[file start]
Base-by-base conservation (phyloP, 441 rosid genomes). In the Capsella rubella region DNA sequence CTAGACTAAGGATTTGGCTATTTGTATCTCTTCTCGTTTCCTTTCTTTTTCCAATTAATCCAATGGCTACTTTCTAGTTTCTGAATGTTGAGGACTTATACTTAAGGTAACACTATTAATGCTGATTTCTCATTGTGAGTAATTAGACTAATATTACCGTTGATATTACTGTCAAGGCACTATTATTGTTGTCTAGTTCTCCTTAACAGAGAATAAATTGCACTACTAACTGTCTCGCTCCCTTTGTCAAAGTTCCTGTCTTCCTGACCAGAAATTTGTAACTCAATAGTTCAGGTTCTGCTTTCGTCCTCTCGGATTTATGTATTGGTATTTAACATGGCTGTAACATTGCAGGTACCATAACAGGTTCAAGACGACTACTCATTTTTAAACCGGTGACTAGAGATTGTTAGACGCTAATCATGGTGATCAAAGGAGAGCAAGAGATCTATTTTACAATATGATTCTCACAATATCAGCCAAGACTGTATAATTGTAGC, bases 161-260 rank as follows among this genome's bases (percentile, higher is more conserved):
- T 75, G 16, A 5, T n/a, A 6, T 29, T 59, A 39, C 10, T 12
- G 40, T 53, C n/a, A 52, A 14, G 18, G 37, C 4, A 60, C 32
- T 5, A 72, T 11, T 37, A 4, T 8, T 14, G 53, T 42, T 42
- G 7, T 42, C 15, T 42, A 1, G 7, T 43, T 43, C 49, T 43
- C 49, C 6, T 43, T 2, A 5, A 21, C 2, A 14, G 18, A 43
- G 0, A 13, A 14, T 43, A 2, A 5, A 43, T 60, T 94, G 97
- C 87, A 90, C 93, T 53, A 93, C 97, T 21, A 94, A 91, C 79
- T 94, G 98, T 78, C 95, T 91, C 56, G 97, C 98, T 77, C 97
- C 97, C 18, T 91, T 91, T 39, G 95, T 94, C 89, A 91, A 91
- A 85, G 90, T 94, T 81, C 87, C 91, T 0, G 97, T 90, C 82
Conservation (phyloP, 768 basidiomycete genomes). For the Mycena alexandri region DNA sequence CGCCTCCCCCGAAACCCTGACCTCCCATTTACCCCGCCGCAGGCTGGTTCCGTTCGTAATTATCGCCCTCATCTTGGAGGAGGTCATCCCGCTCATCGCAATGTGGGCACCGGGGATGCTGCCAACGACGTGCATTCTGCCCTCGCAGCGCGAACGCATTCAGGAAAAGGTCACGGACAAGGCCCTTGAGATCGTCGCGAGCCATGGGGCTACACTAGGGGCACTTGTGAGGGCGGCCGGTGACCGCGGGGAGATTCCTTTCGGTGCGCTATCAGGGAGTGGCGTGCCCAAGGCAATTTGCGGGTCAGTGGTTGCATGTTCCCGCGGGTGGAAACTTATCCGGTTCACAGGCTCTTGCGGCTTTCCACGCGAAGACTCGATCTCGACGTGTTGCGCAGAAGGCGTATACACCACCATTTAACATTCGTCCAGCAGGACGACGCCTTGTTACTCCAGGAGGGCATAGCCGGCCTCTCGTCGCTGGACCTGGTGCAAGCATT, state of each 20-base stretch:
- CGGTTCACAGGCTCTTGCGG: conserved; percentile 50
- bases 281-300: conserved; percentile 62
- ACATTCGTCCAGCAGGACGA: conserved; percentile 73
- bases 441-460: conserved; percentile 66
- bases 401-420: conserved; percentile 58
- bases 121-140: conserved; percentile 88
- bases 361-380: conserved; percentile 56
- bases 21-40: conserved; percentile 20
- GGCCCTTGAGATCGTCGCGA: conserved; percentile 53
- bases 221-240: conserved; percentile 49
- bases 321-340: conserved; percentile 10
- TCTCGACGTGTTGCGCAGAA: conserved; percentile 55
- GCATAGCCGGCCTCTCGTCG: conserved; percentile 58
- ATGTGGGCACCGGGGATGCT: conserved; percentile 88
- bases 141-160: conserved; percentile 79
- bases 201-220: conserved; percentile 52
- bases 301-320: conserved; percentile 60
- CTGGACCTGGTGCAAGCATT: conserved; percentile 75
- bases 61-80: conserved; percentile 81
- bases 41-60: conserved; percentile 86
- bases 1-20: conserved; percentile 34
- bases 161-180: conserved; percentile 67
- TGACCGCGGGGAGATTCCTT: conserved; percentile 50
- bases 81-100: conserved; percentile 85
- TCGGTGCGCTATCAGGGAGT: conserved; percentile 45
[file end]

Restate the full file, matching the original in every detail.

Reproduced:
Base-by-base conservation (phyloP, 441 rosid genomes). In the Capsella rubella region DNA sequence CTAGACTAAGGATTTGGCTATTTGTATCTCTTCTCGTTTCCTTTCTTTTTCCAATTAATCCAATGGCTACTTTCTAGTTTCTGAATGTTGAGGACTTATACTTAAGGTAACACTATTAATGCTGATTTCTCATTGTGAGTAATTAGACTAATATTACCGTTGATATTACTGTCAAGGCACTATTATTGTTGTCTAGTTCTCCTTAACAGAGAATAAATTGCACTACTAACTGTCTCGCTCCCTTTGTCAAAGTTCCTGTCTTCCTGACCAGAAATTTGTAACTCAATAGTTCAGGTTCTGCTTTCGTCCTCTCGGATTTATGTATTGGTATTTAACATGGCTGTAACATTGCAGGTACCATAACAGGTTCAAGACGACTACTCATTTTTAAACCGGTGACTAGAGATTGTTAGACGCTAATCATGGTGATCAAAGGAGAGCAAGAGATCTATTTTACAATATGATTCTCACAATATCAGCCAAGACTGTATAATTGTAGC, bases 161-260 rank as follows among this genome's bases (percentile, higher is more conserved):
- T 75, G 16, A 5, T n/a, A 6, T 29, T 59, A 39, C 10, T 12
- G 40, T 53, C n/a, A 52, A 14, G 18, G 37, C 4, A 60, C 32
- T 5, A 72, T 11, T 37, A 4, T 8, T 14, G 53, T 42, T 42
- G 7, T 42, C 15, T 42, A 1, G 7, T 43, T 43, C 49, T 43
- C 49, C 6, T 43, T 2, A 5, A 21, C 2, A 14, G 18, A 43
- G 0, A 13, A 14, T 43, A 2, A 5, A 43, T 60, T 94, G 97
- C 87, A 90, C 93, T 53, A 93, C 97, T 21, A 94, A 91, C 79
- T 94, G 98, T 78, C 95, T 91, C 56, G 97, C 98, T 77, C 97
- C 97, C 18, T 91, T 91, T 39, G 95, T 94, C 89, A 91, A 91
- A 85, G 90, T 94, T 81, C 87, C 91, T 0, G 97, T 90, C 82
Conservation (phyloP, 768 basidiomycete genomes). For the Mycena alexandri region DNA sequence CGCCTCCCCCGAAACCCTGACCTCCCATTTACCCCGCCGCAGGCTGGTTCCGTTCGTAATTATCGCCCTCATCTTGGAGGAGGTCATCCCGCTCATCGCAATGTGGGCACCGGGGATGCTGCCAACGACGTGCATTCTGCCCTCGCAGCGCGAACGCATTCAGGAAAAGGTCACGGACAAGGCCCTTGAGATCGTCGCGAGCCATGGGGCTACACTAGGGGCACTTGTGAGGGCGGCCGGTGACCGCGGGGAGATTCCTTTCGGTGCGCTATCAGGGAGTGGCGTGCCCAAGGCAATTTGCGGGTCAGTGGTTGCATGTTCCCGCGGGTGGAAACTTATCCGGTTCACAGGCTCTTGCGGCTTTCCACGCGAAGACTCGATCTCGACGTGTTGCGCAGAAGGCGTATACACCACCATTTAACATTCGTCCAGCAGGACGACGCCTTGTTACTCCAGGAGGGCATAGCCGGCCTCTCGTCGCTGGACCTGGTGCAAGCATT, state of each 20-base stretch:
- CGGTTCACAGGCTCTTGCGG: conserved; percentile 50
- bases 281-300: conserved; percentile 62
- ACATTCGTCCAGCAGGACGA: conserved; percentile 73
- bases 441-460: conserved; percentile 66
- bases 401-420: conserved; percentile 58
- bases 121-140: conserved; percentile 88
- bases 361-380: conserved; percentile 56
- bases 21-40: conserved; percentile 20
- GGCCCTTGAGATCGTCGCGA: conserved; percentile 53
- bases 221-240: conserved; percentile 49
- bases 321-340: conserved; percentile 10
- TCTCGACGTGTTGCGCAGAA: conserved; percentile 55
- GCATAGCCGGCCTCTCGTCG: conserved; percentile 58
- ATGTGGGCACCGGGGATGCT: conserved; percentile 88
- bases 141-160: conserved; percentile 79
- bases 201-220: conserved; percentile 52
- bases 301-320: conserved; percentile 60
- CTGGACCTGGTGCAAGCATT: conserved; percentile 75
- bases 61-80: conserved; percentile 81
- bases 41-60: conserved; percentile 86
- bases 1-20: conserved; percentile 34
- bases 161-180: conserved; percentile 67
- TGACCGCGGGGAGATTCCTT: conserved; percentile 50
- bases 81-100: conserved; percentile 85
- TCGGTGCGCTATCAGGGAGT: conserved; percentile 45